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Neurogenic arthropathy is joint destruction resulting from loss or diminution of proprioception, pain, and temperature perception. Although initially described in the knees of patients with tabes dorsalis, it is more frequently seen in association with diabetic neuropathy (foot and ankle) or syringomyelia (shoulder). As normal muscle tone and protective reflexes are lost, secondary degenerative joint disease ensues, resulting in an enlarged, boggy, relatively painless joint with extensive cartilage erosion, osteophyte formation, and multiple loose joint bodies. Radiographs can reveal striking osteolysis that mimics osteomyelitis or dramatic destruction of the joint with subluxation, fragmentation of bone, and bony sclerosis.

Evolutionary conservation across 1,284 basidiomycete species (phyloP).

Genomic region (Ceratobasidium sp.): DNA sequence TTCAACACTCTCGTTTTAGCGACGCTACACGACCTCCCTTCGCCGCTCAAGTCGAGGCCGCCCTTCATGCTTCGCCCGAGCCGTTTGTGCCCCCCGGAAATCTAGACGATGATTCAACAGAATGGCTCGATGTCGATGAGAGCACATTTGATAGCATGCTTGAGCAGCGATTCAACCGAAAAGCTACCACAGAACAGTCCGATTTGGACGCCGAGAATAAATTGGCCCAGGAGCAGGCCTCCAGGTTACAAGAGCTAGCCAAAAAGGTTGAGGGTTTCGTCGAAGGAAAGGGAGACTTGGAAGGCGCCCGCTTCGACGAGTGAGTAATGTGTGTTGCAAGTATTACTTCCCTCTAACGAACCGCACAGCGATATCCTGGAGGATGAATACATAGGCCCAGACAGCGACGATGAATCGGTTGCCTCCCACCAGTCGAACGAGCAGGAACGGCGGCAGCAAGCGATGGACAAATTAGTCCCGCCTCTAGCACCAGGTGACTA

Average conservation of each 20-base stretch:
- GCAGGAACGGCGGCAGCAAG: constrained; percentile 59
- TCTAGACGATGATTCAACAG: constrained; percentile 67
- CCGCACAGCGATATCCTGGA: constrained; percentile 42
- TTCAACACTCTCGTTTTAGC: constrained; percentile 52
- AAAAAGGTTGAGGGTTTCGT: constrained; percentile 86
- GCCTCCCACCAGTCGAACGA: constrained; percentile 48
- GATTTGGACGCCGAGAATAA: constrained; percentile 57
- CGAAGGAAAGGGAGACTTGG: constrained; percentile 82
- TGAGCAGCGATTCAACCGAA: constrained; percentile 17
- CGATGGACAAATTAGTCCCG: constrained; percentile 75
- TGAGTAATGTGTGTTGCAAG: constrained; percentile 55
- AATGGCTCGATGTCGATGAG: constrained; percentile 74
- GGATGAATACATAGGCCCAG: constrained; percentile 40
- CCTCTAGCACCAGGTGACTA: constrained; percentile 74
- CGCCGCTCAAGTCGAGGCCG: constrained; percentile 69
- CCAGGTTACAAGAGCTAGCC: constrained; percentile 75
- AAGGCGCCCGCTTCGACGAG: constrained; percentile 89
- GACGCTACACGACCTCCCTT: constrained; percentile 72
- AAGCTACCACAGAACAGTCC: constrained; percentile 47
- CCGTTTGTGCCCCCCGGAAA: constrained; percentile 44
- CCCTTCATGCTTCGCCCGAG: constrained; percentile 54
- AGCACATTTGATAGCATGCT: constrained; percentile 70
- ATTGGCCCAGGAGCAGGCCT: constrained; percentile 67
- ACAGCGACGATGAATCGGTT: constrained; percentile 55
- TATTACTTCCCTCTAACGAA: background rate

Treatment is directed toward the primary disease; mechanical devices are used to assist in weight bearing and prevention of further trauma. In some instances, amputation becomes unavoidable.

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Rettedal  D  et al. Prognostic scoring system for patients undergoing reconstructive foot and ankle surgery for Charcot neuroarthropathy: the Charcot reconstruction preoperative prognostic score. J Foot Ankle Surg. 2018 May–Jun;57(3):451–5.
[PubMed: 29574036]  
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Shazadeh Safavi  P  et al. A systematic review of current surgical interventions for Charcot neuroarthropathy of the midfoot. J Foot Ankle Surg. 2017 Nov–Dec;56(6):1249–52.
[PubMed: 28778632]  

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